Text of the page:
Russian rail sector seeks way out of sanction pressure

The Russian rail sector is seeking a way out of sanction pressure. It is noticing the shortage of spare parts ever more, and Russian Railways organised a meeting to get input from market players. Sanction evasion, domestic production and flexible legislation are all options to counter the growing problems.
At a meeting in Novosibirsk, Russia’s third largest city in the heart of Siberia, representatives from the Russian rail sector met to discuss the growing shortage of spare parts.

The core of the problem concerns microprocessor systems, which are important for the safety of the rail network, according to the Russian Chamber of Commerce (CoC). Sanctions are forcing Russia to replace these components. The CoC calls for domestic industry to produce these components themselves in pursuit of rail autarky.

Imports and domestic production

Domestic production has become all the more necessary, as the CoC points out that the Russian rail sector is now “sharply” starting to feel the lack of components. No less than 90 per cent of all spare parts need to be imported.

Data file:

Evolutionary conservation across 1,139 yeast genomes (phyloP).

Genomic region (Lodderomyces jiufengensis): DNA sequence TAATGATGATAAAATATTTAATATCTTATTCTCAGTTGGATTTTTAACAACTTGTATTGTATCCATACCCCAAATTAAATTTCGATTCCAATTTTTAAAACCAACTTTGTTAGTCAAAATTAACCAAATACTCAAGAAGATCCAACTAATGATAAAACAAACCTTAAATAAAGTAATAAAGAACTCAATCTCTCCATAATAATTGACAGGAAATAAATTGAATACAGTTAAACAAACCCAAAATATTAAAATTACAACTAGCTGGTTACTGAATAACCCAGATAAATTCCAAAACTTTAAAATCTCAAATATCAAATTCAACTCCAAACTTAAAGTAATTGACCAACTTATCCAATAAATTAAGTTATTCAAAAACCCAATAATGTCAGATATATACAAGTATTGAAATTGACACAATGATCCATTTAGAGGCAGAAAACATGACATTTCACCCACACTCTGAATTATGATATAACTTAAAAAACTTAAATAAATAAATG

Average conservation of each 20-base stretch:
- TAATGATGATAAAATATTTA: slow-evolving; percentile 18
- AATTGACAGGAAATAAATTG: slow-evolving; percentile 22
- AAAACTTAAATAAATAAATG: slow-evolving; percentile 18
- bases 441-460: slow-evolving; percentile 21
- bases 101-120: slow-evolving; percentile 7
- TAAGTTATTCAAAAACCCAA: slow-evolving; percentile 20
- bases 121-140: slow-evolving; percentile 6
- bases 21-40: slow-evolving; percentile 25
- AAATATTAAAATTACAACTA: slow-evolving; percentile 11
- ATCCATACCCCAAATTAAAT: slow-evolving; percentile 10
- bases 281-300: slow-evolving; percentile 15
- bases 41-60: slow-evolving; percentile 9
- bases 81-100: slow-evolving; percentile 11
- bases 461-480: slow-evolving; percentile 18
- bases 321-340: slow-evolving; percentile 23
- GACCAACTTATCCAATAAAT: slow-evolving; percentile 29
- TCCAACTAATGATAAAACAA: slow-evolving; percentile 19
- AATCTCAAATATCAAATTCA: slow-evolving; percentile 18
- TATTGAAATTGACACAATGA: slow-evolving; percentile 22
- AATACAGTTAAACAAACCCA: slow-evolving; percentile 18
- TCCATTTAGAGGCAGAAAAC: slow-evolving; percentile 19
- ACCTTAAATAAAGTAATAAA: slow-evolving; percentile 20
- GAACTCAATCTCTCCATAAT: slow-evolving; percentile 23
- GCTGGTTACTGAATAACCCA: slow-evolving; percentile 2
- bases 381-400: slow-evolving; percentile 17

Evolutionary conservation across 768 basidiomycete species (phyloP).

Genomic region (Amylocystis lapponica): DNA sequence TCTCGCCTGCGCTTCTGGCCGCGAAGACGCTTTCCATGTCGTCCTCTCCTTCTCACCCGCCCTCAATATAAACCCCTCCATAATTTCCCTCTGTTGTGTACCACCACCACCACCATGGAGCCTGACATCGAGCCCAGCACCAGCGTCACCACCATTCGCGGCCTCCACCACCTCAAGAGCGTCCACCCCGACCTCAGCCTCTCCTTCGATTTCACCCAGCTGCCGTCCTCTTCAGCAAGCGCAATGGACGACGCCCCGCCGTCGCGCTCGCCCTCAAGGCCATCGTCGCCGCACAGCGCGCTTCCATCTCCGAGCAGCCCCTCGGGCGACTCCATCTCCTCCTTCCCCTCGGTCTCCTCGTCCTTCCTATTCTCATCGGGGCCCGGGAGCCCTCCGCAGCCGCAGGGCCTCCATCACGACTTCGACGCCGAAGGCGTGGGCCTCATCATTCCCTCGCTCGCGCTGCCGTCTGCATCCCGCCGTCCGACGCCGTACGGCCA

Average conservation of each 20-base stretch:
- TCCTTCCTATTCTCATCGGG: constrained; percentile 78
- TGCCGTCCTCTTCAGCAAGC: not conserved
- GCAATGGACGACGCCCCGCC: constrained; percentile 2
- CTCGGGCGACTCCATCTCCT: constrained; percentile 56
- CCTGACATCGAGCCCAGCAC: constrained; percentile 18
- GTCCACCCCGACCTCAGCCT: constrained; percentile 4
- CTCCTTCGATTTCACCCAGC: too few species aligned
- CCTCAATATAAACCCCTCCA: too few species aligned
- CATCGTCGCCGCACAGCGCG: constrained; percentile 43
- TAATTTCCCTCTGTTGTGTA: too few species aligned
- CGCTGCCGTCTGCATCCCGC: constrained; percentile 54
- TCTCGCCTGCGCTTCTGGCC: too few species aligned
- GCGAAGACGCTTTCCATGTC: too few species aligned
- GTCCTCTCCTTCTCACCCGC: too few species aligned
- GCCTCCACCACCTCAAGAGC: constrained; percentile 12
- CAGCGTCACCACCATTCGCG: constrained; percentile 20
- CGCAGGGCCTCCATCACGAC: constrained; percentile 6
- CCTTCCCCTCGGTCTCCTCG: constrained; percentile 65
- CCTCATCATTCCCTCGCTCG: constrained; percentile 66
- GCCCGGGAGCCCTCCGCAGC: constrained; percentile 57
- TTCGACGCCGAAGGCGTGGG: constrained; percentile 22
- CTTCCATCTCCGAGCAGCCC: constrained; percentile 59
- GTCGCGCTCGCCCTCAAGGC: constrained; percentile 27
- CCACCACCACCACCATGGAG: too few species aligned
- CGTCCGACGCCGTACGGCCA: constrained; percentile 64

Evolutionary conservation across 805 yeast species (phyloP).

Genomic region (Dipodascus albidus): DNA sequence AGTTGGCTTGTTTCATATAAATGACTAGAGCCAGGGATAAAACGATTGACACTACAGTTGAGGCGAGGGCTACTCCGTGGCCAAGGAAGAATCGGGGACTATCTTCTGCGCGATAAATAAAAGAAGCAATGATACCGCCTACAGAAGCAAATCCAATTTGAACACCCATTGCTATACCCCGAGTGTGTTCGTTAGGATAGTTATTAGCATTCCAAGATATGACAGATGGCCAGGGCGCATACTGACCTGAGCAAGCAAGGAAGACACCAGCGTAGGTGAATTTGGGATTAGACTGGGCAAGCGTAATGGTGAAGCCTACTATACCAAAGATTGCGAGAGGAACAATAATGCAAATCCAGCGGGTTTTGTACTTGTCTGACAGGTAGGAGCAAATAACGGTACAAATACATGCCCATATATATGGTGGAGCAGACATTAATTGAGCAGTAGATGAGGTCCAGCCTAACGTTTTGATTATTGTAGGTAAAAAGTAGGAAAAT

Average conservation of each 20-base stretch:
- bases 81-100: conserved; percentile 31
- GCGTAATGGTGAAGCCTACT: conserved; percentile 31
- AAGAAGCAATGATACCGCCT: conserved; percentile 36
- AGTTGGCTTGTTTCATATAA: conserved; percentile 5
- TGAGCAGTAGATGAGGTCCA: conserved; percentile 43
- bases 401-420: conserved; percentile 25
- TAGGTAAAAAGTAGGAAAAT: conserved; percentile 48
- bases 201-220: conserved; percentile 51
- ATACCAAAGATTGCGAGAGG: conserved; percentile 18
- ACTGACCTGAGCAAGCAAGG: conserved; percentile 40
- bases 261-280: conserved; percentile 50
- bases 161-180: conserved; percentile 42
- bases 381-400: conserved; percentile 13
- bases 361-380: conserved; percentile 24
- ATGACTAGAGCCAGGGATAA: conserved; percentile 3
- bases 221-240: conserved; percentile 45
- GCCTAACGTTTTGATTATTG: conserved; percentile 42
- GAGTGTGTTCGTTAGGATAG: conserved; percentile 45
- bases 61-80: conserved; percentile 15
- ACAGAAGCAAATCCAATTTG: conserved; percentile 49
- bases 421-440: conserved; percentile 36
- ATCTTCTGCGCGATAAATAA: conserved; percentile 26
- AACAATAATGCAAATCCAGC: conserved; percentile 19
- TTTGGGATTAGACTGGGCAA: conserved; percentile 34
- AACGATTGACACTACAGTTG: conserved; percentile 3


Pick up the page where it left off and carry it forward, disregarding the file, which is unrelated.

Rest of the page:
A strategy needs to be devised, says the CoC. The question to be answered is which parts can be produced domestically, and which ones have to be imported. For those spare parts that need to be imported, Russia should maintain contacts with various countries to prevent dependence on a single partner, an attendant of the meeting argued.

Sanction evasion information centre

The rail sector now wants a sanction evasion information centre. A representative of the CoC concurred. According to him, the Chamber of Commerce continuously works with business councils, foreign representatives and the EAEU to solve the shortage issues. “You tell us what you need, which products are necessary, and then we will find partners for you”, he says.

Lastly, the rail sector laments the fact that other modalities have had their environmental regulations relaxed by the Kremlin. It now wants the same, in order to make domestic spare parts production easier. Similarly, it dislikes the fact that rolling stock age determines its safety. Rather, it would like for usage time to be the leading indicator, which would allow for rolling stock to be used much longer without replacement.

The sector criticises the current rules as a Western import product: “This criterion is no different from the made-up rules of the collective West, led by the USA, concerning national airliners”, they say. “Thankfully, they were cancelled by a decision of the Russian authorities.”

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